Psychedelic Science: Rediscovering Magic Mushrooms

Originally released on November 4, 2013, the following video produced by Reason TV's Paul Feine and Alex Manning documents how researchers such as Roland Griffiths of Johns Hopkins University and Robin Carhart-Harris of Imperial College London are making progress with psychedelic research.

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Magic Mushrooms have been around for hundreds, if not thousands of years. In the 1950s, R. Gordon Wasson and his wife traveled to Oaxaca, Mexico and participated in a mushroom ritual. That experience led to a 1957 Life magazine article titled “Seeking the Magic Mushroom.” The following year, the Swiss scientist Albert Hofmann, who had been the first to synthesize LSD in 1938, identified psilocybin and psilocin as the active compounds in magic mushrooms. In 1960, Timothy Leary and Richard Alpert founded the Harvard Psilocybin Project to study the effects of psilocybin on humans. Harvard University famously fired Leary and Alpert in 1963.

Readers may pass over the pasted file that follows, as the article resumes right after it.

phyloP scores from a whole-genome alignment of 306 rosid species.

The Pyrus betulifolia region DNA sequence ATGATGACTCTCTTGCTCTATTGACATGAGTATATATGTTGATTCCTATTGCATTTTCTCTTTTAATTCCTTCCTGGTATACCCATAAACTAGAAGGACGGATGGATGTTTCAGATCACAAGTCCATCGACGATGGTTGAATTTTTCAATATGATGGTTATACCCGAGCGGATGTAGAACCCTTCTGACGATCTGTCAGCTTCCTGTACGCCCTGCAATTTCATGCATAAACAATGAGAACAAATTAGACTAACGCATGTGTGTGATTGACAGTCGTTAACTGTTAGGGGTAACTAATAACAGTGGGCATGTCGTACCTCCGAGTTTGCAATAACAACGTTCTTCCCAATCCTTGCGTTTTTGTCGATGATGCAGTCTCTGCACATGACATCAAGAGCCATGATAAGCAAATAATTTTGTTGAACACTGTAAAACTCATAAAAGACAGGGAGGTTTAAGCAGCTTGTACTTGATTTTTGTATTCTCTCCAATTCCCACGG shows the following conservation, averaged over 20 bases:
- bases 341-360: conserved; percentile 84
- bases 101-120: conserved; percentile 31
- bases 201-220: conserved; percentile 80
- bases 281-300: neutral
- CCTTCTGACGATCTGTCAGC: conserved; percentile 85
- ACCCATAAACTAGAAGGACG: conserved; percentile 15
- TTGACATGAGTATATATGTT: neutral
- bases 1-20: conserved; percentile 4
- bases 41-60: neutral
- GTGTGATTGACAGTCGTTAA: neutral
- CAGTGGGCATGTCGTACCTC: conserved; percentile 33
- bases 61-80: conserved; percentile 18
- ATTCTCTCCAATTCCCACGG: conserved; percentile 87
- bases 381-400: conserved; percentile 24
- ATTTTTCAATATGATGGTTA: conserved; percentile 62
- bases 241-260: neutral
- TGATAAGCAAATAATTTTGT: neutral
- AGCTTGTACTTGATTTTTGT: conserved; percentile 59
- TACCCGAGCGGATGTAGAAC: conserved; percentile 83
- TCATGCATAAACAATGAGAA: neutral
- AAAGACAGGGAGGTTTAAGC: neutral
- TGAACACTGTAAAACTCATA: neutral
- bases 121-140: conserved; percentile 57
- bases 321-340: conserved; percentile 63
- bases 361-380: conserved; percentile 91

The serious studies pretty much ended when psilocybin and psylocin were listed as Schedule 1 drugs in 1971.

Since then, people all around the world have been experimenting with magic mushrooms to expand consciousness and achieving spiritual growth.